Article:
Categories
Fantasy Young Adult

ARC Review: The Stolen Kingdom by Jillian Boehme

Thank you so much to Tor Teen for the digital ARC ofย The Stolen Kingdomย via NetGalley!ย  This is a great standalone YA fantasy, with everything from a king killer plot to just a twist of romance!

Quick Facts:

  • Title: The Stolen Kingdom
  • Series: N/A
  • Author: Jillian Boehme
  • Publisher & Release: Tor Teen, March 2nd 2021
  • Length: 332
  • Rate & Recommend: ๐ŸŒŸ๐ŸŒŸ๐ŸŒŸ๐ŸŒŸ๐ŸŒŸ sure for fans of YA fantasy!

Here is the description from GoodReads:

For a hundred years, the once-prosperous kingdom of Perin Faye has suffered under the rule of the greedy and power-hungry Thungrave kings. Maralyth Graylaern, a vintner’s daughter, has no idea her hidden magical power is proof of a secret bloodline and claim to the throne. Alac Thungrave, the kingโ€™s second son, has always been uncomfortable with his position as the spare heirโ€”and the dark, stolen magic that comes with ruling.

When Maralyth becomes embroiled in a plot to murder the royal family and seize the throne, a cat-and-mouse chase ensues in an adventure of dark magic, court intrigue, and forbidden love

This book to me is exceptionally well done as a stand alone fantasy.

The Magic: My favorite magic systems are the ones tied to the land, tied to a Kingdom, because they not only make sense to me but add so much to the richness of the world building.

A pure, healing magic, was given to the original King of Perin Faye by the land’s deity. Corrupted into dark and destructive magic when it was stolen, it twisted a king killer into something terrifying.ย  This is the legacy passed down through generations to the current king.

The plot/story:ย the plot ran at breakneck pace, again making it a great standalone.ย  A rebel lord has decided to replace a true descendent of the first king on the throne to seize power.ย  He finds a magic wielder and a plot to murder the ruling family is put into action.ย  Will the corrupted magic even allow this?ย  The current king is away while his sons entertain the heir’s wedding party.ย  The first son/heir is incredibly important as the stolen magic requires a vessel at all times.

Maybe a better question is, will Maralyth play along with this scheme of murder or will she fall for the prince?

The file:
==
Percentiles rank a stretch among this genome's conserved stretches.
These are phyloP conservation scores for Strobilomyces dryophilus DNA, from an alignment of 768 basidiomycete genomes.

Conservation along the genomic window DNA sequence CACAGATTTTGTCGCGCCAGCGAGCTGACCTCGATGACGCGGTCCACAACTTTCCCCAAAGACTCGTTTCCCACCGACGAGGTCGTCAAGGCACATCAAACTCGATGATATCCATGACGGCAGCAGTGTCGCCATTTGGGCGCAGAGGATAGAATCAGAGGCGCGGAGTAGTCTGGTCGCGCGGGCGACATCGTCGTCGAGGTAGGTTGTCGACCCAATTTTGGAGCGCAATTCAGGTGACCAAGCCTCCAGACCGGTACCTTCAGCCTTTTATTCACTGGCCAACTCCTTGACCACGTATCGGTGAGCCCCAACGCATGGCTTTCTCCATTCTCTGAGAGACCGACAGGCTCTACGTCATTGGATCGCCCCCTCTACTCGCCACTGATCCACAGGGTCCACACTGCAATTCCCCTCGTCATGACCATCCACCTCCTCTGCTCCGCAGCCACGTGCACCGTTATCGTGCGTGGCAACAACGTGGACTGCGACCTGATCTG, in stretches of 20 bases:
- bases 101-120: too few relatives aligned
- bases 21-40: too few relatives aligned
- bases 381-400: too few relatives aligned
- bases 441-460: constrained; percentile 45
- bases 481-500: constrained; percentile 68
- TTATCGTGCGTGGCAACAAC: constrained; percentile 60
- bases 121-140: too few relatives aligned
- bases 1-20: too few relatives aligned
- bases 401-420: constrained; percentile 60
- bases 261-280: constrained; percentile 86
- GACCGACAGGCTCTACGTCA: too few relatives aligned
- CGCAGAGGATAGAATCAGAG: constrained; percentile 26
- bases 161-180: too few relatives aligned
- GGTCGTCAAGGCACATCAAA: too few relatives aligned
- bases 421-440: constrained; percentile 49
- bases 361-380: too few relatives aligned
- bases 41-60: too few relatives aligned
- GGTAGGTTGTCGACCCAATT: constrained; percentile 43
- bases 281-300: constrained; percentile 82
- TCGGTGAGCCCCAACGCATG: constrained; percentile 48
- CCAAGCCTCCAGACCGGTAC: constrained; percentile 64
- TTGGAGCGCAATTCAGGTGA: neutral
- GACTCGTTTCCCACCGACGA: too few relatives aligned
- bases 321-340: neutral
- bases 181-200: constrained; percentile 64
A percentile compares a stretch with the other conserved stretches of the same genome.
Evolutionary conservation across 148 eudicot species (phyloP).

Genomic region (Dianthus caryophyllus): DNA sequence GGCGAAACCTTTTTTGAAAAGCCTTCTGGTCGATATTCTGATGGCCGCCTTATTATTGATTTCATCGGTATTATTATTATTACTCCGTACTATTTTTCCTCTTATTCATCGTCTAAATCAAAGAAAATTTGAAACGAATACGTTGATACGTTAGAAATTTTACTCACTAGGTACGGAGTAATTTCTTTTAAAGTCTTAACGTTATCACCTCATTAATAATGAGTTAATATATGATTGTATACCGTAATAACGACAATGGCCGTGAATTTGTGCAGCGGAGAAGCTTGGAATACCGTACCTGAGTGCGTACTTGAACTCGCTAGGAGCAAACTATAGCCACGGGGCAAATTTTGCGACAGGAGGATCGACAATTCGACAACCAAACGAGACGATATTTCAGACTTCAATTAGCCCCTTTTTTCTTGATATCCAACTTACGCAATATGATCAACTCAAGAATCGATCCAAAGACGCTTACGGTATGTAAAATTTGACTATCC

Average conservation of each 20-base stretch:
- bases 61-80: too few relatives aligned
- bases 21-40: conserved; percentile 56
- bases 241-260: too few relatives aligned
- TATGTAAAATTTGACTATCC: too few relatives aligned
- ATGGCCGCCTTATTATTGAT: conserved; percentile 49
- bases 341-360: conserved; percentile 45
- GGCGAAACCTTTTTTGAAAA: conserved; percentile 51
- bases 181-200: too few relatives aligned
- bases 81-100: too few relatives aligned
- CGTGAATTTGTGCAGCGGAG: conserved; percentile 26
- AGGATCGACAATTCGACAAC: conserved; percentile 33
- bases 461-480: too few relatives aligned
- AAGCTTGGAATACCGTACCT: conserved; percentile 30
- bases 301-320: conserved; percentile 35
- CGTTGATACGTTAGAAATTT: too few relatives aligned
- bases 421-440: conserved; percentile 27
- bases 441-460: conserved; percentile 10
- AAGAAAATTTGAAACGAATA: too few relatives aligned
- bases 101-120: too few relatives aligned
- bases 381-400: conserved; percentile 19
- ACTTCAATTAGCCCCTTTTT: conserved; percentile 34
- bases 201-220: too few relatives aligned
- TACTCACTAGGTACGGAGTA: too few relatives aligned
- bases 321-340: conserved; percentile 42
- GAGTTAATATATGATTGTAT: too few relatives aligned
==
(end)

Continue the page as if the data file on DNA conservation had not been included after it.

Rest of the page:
The Characters: I liked the characters! A vintner’s daughter, Maralyth, has hidden her magic but doesn’t really know why it is considered illicit. The second prince, Alac,ย  who doesn’t want the throne OR the dark magic of his father, is the other point of view.ย  They are both drawn unwillingly into this insane queen maker plot.ย  There is instant attraction between them, but then it buds slowly over months.ย  I liked this tiny bit of romance.ย  Both characters had full arcs as they realized how tied to the kingdom they are, and the side characters were great too.ย  Why not throw in an insane and terrifying king, and funny guard? There is banter for days between them all.

The World: so much magic and lore. I wish she had discussed the religion more, although it only played a side role it would have added to the lore. There was more than enough world building for a standalone for sure. Food, wealth distribution, bit of history, economy, political structure, plus two sides of the same magic. Betrayal and a tiny bit of intrigue too.

Very low content as well, just a FEW kisses and a bit of poison and swordfighting.

I just can’t get over how the magic was tied to everything in the plot, I kind of feel like this is how fantasy magic should be! Plus strong, brave, funny characters, and plenty of action, this book was a huge win for me!

Check it out, again it publishes March 2nd!

Categories
Fantasy Young Adult

ARC Review: The Gilded Ones by Namina Forna

Thank you so much to the publisher for my ARC of The Gilded Ones in exchange for an honest review! All opinions are my own

Quick Facts:

  • Title: The Gilded Ones
  • Series: Deathless, #1
  • Author: Namina Forna
  • Publisher & Release: Delacorte Press, 2/9,/21
  • Length: 422 pg
  • Rate & Recommend: ๐ŸŒŸ๐ŸŒŸ๐ŸŒŸโšก probably for YA readers who don’t get too hung up on details

Here is the synopsis from Goodreads:

Sixteen-year-old Deka lives in fear and anticipation of the blood ceremony that will determine whether she will become a member of her village. Already different from everyone else because of her unnatural intuition, Deka prays for red blood so she can finally feel like she belongs.

But on the day of the ceremony, her blood runs gold, the color of impurity–and Deka knows she will face a consequence worse than death.

Then a mysterious woman comes to her with a choice: stay in the village and submit to her fate, or leave to fight for the emperor in an army of girls just like her. They are called alaki–near-immortals with rare gifts. And they are the only ones who can stop the empire’s greatest threat.